Gilead Sciences, Inc.'s Pill Wins U.S. Panel Backing to Prevent HIV
Published: May 11, 2012
In response to questions posed to the committee, members voted 19 to 3 in favor of approval for Truvada for PrEP in men who have sex with men; 19 to 2 (with 1 abstaining) in support of use in HIV-uninfected partners in serodiscordant couples; and 12 to 8 (with 2 abstaining) in other individuals at risk for acquiring HIV through sexual activity.
The recommendations of the Advisory Committee are not binding, but will be considered by the FDA as the agency completes its six-month priority review of Gilead's supplemental New Drug Application (sNDA) of Truvada for PrEP. Gilead submitted the sNDA on December 15, 2011 and the FDA has established a target review date under the Prescription Drug User Fee Act (PDUFA) of June 15, 2012.
The committee's positive recommendation followed presentations today of efficacy and safety data from several clinical studies of Truvada for PrEP, including two large placebo-controlled Phase 3 trials sponsored by the U.S. National Institutes of Health and the University of Washington, respectively. Several other clinical studies support the use of Truvada for HIV risk reduction.
Truvada was approved by the FDA in 2004 for the treatment of HIV-1 infection and is currently the most-prescribed antiretroviral treatment in the United States. Truvada is not indicated for HIV prevention.
Important Safety Information about Truvada:
WARNINGS: Lactic Acidosis and severe hepatomegaly with steatosis, including fatal cases, have been reported with the use of nucleoside analogs, including Viread(R), a component of Truvada, in combination with other antiretrovirals.
Truvada is not approved for the treatment of chronic hepatitis B virus (HBV) infection and the safety and efficacy of Truvada have not been established in patients coinfected with HBV and HIV-1. Severe acute exacerbations of hepatitis B have been reported in patients who are coinfected with HBV and HIV-1 and have discontinued Truvada. Hepatic function should be monitored closely with both clinical and laboratory follow-up for at least several months in patients who are coinfected with HIV-1 and HBV and discontinue Truvada. If appropriate, initiation of anti-hepatitis B therapy may be warranted.
New onset or worsening of renal impairment may also occur, including acute renal failure and Fanconi Syndrome. Creatinine clearance should be calculated prior to administering Truvada. Truvada should not be used in patients with severe renal disease (CrCl < 30 mL/min), and routine monitoring of CrCl and serum phosphorous in patients at risk for renal impairment is recommended. Avoid administering concurrently with or with recent use of nephrotoxic drugs.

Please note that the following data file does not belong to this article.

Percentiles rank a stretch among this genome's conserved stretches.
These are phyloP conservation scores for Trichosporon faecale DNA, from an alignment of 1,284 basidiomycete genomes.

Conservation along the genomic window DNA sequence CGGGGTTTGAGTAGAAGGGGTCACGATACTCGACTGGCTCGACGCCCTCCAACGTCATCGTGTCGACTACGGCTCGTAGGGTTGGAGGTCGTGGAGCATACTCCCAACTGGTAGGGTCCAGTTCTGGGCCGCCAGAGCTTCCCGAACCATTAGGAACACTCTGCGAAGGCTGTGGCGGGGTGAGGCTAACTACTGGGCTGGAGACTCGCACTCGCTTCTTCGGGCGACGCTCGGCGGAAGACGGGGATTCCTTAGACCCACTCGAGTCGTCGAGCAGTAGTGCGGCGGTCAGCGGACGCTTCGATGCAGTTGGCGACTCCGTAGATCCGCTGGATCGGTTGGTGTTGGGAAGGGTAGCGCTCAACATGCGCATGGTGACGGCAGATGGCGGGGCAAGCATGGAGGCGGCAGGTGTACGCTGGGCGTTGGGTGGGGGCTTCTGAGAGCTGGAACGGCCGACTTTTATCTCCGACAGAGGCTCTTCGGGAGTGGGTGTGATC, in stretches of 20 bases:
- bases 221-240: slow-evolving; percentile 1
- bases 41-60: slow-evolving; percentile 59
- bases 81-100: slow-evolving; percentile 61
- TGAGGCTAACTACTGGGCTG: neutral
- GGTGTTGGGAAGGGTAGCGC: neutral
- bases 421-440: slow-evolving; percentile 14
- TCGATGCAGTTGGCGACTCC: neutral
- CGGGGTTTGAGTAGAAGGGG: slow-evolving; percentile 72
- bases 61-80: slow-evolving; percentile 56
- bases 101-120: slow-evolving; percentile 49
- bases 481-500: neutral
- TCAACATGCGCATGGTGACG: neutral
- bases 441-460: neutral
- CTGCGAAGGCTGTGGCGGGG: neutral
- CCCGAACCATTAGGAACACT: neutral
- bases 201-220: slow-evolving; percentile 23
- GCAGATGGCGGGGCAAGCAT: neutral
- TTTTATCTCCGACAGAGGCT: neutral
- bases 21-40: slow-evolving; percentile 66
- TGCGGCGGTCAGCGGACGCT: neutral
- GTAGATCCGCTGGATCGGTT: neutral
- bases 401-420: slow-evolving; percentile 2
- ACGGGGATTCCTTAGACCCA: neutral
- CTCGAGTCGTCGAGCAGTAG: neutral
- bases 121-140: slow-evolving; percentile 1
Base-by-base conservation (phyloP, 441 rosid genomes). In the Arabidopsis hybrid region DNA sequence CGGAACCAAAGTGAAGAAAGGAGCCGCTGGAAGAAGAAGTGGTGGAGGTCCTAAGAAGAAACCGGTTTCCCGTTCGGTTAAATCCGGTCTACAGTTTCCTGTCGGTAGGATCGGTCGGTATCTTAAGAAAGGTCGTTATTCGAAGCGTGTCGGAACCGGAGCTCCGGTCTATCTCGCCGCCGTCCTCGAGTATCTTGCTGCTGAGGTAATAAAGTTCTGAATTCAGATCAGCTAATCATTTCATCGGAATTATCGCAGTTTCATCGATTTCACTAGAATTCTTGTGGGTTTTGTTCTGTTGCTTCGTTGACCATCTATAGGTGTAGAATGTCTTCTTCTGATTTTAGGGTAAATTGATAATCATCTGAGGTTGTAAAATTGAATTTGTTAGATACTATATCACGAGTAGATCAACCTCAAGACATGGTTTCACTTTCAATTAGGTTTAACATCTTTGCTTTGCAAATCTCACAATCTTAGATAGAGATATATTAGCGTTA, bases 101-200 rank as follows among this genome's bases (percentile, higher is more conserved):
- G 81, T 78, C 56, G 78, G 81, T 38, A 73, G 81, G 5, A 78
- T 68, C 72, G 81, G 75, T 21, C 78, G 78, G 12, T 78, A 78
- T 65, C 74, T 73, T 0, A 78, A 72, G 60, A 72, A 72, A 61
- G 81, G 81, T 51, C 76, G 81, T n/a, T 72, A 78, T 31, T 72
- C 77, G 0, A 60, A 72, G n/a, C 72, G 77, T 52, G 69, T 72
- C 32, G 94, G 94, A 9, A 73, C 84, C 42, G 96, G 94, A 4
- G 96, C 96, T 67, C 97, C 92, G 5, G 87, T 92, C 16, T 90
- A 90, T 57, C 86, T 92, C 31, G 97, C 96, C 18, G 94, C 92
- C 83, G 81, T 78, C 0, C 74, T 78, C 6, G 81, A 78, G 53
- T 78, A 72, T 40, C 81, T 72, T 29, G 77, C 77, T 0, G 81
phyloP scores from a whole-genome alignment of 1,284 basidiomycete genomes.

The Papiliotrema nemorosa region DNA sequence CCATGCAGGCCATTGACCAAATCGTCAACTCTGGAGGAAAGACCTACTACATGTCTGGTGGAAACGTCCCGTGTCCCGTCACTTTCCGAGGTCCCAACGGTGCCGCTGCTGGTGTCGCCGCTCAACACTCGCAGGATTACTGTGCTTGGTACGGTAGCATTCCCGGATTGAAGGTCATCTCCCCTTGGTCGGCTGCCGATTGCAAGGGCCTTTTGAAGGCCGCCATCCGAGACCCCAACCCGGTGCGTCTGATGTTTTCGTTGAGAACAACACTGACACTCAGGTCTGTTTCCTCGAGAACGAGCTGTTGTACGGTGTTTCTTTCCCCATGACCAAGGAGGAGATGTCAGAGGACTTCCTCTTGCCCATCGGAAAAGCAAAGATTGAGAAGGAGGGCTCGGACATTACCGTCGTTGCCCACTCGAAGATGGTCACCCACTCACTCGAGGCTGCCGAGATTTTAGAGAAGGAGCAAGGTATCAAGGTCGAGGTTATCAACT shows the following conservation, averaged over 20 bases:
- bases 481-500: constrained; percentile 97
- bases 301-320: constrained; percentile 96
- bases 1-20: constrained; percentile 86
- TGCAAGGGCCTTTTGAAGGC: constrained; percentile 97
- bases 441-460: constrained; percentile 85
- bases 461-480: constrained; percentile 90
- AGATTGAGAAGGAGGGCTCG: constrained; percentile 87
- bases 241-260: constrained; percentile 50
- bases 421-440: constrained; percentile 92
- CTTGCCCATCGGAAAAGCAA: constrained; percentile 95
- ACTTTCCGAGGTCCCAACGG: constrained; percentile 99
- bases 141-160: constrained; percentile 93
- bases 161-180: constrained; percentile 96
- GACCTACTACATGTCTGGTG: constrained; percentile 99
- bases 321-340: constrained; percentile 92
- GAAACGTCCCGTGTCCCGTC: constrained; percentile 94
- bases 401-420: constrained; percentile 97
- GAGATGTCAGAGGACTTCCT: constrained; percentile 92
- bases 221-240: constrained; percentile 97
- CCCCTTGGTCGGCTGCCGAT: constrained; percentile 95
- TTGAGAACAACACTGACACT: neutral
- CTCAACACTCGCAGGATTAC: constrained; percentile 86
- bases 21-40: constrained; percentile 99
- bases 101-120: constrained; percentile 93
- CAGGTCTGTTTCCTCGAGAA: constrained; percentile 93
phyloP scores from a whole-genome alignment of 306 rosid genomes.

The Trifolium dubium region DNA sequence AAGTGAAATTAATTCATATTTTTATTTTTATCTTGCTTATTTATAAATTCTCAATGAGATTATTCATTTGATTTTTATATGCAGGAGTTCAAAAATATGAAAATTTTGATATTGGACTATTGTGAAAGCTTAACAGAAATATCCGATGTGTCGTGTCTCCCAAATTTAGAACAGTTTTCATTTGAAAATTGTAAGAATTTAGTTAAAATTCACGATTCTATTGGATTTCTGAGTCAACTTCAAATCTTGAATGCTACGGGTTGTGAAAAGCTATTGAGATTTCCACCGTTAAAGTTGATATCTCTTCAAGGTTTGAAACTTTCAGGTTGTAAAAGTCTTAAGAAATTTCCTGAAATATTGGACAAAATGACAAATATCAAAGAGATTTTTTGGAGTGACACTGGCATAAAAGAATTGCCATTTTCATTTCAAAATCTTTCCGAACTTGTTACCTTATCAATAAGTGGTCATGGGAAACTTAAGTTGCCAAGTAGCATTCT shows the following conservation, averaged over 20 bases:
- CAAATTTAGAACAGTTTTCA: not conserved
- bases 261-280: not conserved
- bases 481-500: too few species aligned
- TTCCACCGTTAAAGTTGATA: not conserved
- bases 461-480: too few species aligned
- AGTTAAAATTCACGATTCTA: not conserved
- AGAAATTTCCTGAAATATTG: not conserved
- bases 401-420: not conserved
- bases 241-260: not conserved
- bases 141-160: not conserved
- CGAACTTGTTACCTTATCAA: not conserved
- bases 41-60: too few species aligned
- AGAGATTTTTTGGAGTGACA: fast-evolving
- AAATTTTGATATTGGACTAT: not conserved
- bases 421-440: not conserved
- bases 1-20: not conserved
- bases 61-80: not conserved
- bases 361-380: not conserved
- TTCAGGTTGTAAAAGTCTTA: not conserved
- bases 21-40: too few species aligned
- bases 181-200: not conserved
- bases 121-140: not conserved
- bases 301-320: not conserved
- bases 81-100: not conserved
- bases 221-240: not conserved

Truvada should not be co-administered with any other antiretroviral agents for HIV that contain emtricitabine or tenofovir disoproxil fumarate, nor should it be co-administered with products containing lamivudine. Do not administer with Hepsera. Decreases in bone mineral density, fat redistribution and immune reconstitution syndrome may also occur. Common side effects reported during clinical studies with Truvada (in combination with efavirenz) include diarrhea, nausea, fatigue, headache, dizziness, depression, insomnia, abnormal dreams and rash. Caution should be exercised when co-administering Truvada with didanosine, atazanavir and lopinavir/ritonavir due the potential for toxicity.
About Gilead Sciences
Gilead Sciences is a biopharmaceutical company that discovers, develops and commercializes innovative therapeutics in areas of unmet medical need. The company's mission is to advance the care of patients suffering from life-threatening diseases worldwide. Headquartered in Foster City, California, Gilead has operations in North America, Europe and Asia Pacific.
This press release includes forward-looking statements, within the meaning of the Private Securities Litigation Reform Act of 1995, that are subject to risks, uncertainties and other factors, including the risk that the FDA may not approve Truvada for HIV-1 risk reduction, and any approval, if granted, may have significant limitations on its use. Additionally, even if approved, physicians may be reluctant to prescribe the product for HIV risk reduction, and payers may be reluctant to approve or provide reimbursement for the product for HIV risk reduction. As a result, there may not be significant use of Truvada as a risk reduction tool. These risks, uncertainties and other factors could cause actual results to differ materially from those referred to in the forward-looking statements. The reader is cautioned not to rely on these forward-looking statements. These and other risks are described in detail in Gilead's Quarterly Report on Form 10-Q for the quarter ended March 31, 2012, as filed with the U.S. Securities and Exchange Commission. All forward-looking statements are based on information currently available to Gilead, and Gilead assumes no obligation to update any such forward-looking statements.
U.S. full prescribing information for Truvada is available at www.Truvada.com .
Truvada is a registered trademark of Gilead Sciences, Inc.
For more information on Gilead Sciences, please visit the company's website at www.gilead.com or call Gilead Public Affairs at 1-800-GILEAD-5 or 1-650-574-3000.
SOURCE: Gilead Sciences, Inc.
Gilead Sciences, Inc.
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